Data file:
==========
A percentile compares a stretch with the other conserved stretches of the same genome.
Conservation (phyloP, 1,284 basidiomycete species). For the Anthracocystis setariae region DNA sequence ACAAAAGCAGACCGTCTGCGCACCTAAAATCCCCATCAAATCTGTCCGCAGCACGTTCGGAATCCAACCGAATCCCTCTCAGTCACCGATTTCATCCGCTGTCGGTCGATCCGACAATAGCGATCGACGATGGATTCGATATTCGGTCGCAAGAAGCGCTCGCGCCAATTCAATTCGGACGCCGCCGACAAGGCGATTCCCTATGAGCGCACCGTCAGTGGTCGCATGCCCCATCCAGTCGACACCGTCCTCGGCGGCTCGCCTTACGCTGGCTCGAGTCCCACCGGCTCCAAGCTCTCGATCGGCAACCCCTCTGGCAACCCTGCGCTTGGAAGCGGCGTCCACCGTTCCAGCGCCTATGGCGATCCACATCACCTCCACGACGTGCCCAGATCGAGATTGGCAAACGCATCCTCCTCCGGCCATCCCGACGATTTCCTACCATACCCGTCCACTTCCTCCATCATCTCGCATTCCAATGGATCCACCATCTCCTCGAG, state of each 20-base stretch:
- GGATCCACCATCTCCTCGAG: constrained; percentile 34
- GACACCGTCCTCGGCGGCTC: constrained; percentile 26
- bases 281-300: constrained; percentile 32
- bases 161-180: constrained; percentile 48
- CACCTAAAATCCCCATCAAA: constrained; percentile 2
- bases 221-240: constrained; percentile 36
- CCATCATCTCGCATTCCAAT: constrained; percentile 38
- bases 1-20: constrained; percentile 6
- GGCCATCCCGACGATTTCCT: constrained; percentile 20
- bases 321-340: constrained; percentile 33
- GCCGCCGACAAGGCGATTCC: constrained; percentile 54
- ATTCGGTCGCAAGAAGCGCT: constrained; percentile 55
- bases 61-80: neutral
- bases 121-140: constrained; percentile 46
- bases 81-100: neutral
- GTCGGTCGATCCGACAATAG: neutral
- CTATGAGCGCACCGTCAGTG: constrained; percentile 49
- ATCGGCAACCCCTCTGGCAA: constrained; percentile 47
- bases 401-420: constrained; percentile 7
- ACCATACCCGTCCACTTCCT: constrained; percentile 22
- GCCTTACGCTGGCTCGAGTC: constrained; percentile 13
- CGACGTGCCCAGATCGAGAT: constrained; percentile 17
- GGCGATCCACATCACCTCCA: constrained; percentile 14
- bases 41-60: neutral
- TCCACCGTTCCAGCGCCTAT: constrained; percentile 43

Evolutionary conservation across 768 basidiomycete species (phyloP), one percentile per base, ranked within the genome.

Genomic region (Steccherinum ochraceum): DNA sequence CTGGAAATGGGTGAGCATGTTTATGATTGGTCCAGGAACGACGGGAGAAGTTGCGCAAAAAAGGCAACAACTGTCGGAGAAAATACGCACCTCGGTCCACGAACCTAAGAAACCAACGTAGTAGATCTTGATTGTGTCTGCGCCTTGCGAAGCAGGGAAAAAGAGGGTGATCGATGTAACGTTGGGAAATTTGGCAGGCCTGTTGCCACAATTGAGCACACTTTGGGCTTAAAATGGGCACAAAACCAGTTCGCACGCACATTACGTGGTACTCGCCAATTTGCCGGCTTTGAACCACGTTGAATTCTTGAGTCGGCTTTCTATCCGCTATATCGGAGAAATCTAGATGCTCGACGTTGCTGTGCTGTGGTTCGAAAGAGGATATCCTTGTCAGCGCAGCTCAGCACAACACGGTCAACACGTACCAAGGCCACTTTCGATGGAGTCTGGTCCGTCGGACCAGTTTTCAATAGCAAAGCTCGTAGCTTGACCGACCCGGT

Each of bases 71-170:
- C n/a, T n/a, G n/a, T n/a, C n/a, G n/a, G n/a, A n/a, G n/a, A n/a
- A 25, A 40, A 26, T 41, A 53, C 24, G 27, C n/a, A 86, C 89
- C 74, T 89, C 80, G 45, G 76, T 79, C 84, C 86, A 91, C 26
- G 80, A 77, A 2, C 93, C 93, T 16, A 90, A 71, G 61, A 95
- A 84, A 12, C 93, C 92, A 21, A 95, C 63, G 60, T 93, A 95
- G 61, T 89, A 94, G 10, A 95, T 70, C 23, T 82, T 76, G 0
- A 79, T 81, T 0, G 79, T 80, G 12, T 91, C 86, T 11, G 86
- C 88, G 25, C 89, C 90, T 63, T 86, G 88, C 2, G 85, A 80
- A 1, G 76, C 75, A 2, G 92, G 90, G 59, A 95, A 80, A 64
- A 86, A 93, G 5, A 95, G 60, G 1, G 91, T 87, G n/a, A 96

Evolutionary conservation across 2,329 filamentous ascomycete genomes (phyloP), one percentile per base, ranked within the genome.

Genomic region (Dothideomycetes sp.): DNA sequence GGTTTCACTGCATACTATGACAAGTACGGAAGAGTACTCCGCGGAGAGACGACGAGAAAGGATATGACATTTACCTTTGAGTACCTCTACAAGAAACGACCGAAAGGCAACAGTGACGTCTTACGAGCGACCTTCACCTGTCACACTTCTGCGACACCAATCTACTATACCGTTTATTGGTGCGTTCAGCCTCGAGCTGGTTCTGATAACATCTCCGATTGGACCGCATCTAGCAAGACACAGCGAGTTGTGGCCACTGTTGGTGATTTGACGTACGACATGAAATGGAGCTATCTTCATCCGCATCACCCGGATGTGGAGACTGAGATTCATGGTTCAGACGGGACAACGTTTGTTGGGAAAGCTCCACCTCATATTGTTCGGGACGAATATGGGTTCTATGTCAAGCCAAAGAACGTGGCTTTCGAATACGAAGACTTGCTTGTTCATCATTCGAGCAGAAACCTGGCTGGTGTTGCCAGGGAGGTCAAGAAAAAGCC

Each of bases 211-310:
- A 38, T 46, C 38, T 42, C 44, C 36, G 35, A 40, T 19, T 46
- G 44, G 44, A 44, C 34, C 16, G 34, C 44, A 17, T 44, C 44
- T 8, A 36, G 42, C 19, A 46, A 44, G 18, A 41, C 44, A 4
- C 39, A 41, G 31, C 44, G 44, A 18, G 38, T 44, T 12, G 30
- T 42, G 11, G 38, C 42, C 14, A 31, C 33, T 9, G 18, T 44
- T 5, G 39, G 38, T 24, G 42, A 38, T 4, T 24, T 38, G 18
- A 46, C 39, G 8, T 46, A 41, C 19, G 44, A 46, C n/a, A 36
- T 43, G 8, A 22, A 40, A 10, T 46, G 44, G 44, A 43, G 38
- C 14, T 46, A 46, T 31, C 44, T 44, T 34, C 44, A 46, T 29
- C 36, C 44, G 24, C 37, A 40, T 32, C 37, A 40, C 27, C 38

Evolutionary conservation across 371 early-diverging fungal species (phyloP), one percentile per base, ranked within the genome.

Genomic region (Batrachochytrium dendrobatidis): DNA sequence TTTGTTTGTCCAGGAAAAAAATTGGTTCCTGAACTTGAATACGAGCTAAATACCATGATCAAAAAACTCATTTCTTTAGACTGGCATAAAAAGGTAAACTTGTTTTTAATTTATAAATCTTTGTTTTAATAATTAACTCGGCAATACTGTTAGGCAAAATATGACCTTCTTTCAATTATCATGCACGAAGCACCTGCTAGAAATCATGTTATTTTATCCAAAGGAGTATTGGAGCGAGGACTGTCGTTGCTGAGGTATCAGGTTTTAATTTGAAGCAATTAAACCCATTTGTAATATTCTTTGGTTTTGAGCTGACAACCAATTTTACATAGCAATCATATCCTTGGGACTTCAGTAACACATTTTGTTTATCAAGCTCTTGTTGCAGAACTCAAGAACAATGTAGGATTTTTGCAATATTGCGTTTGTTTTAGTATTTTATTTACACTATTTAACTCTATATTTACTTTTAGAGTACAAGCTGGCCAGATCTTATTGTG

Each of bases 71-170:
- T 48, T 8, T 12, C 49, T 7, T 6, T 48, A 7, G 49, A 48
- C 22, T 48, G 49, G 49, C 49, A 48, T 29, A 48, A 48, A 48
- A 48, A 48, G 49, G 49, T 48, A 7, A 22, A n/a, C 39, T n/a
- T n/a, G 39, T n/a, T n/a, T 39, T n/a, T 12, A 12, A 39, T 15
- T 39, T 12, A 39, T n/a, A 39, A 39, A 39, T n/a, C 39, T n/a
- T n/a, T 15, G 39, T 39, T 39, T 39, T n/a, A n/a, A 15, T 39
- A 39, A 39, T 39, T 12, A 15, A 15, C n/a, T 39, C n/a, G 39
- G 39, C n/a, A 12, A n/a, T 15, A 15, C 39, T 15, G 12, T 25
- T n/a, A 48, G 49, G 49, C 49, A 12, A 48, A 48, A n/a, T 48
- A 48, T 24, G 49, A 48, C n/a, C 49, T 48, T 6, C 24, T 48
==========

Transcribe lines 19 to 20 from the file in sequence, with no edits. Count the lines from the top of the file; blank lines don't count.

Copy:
- CTATGAGCGCACCGTCAGTG: constrained; percentile 49
- ATCGGCAACCCCTCTGGCAA: constrained; percentile 47